Evaluating the Impact of Social Capital on the Empowerment of Young Female Heads of Households (Case Study of Bojnourd)

Document Type: Original Article

Authors

1 PhD Candidate, Department of Sociology, Kashan University, Kashan, Iran

2 Assistant Professor, Department of Sociology, Ferdowsi University of Mashhad, Mashhad, Iran

3 MA Candidate, Department of Sociology, Quchan Branch, Islamic Azad University, Quchan, Iran

10.22034/ssyj.2020.676913

Abstract

Until now, only income factors were considered for empowerment. But in contemporary times, most nonprofit and non-advocacy approaches, such as social capital and its components, have been taken into consideration. The World Bank has identified social capital as one of the pillars of the empowerment process. Hence, the main purpose of this paper is to examine the effect of social capital and its components on the empowerment of young female head of household. The present study was conducted using a survey method. The statistical population consisted of young female headed households who are resident in Bojnurd city in 2019 and are covered by the Welfare Organization. The sample size of the study was 106 people. A random sampling method was used to select the sample size based on the list of households covered by the Welfare Organization of North Khorasan Province. The results of the comparison of the means show a significant difference between the mean components of social capital in the statistical population under study. The F test shows that there is no significant difference between the ethnicity of women head of household and social capital and their empowerment level. Also, there is a positive and direct relationship between social capital and the empowerment of young female headed households. From the components of social capital, a significant relationship between social cohesion, social security and social trust with the empowerment of young female head of household has been confirmed. The strongest relationship is social trust with empowerment. Young female headed households are more vulnerable to social networking and social security network components; therefore, efforts to improve the components of social capital can be an effective way to empower women headed by households.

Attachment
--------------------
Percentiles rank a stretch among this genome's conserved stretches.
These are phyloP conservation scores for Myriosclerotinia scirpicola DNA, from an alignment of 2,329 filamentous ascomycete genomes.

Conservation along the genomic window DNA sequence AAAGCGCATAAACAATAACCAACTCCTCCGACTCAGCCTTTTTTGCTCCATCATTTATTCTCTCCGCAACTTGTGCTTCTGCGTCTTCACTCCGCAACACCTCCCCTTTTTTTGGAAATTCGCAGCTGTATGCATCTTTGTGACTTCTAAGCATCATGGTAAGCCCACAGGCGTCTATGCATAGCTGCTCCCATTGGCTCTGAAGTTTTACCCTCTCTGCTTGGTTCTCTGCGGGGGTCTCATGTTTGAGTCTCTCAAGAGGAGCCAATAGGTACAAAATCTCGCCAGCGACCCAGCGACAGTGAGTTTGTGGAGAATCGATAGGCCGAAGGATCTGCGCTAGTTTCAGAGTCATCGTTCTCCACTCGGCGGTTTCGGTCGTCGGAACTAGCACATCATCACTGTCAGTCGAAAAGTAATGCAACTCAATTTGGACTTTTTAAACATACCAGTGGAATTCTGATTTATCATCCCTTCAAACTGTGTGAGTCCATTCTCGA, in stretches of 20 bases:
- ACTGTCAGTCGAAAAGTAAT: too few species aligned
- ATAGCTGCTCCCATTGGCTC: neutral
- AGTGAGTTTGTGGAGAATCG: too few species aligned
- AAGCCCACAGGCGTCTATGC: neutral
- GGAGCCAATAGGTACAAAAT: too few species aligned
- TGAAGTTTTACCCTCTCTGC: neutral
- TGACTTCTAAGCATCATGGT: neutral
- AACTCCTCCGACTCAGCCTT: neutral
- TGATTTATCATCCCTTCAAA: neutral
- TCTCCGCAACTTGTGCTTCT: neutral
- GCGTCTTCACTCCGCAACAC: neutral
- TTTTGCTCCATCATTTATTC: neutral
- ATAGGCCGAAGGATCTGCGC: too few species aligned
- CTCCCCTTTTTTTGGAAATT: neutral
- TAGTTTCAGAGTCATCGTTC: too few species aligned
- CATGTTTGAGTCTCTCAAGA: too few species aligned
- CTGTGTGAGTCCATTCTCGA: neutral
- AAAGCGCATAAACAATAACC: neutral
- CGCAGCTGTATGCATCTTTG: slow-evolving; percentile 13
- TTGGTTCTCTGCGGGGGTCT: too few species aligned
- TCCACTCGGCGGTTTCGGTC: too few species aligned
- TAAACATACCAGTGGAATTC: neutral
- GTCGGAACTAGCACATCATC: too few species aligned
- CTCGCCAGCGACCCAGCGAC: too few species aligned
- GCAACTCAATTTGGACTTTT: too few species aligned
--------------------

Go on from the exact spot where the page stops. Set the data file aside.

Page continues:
Keywords


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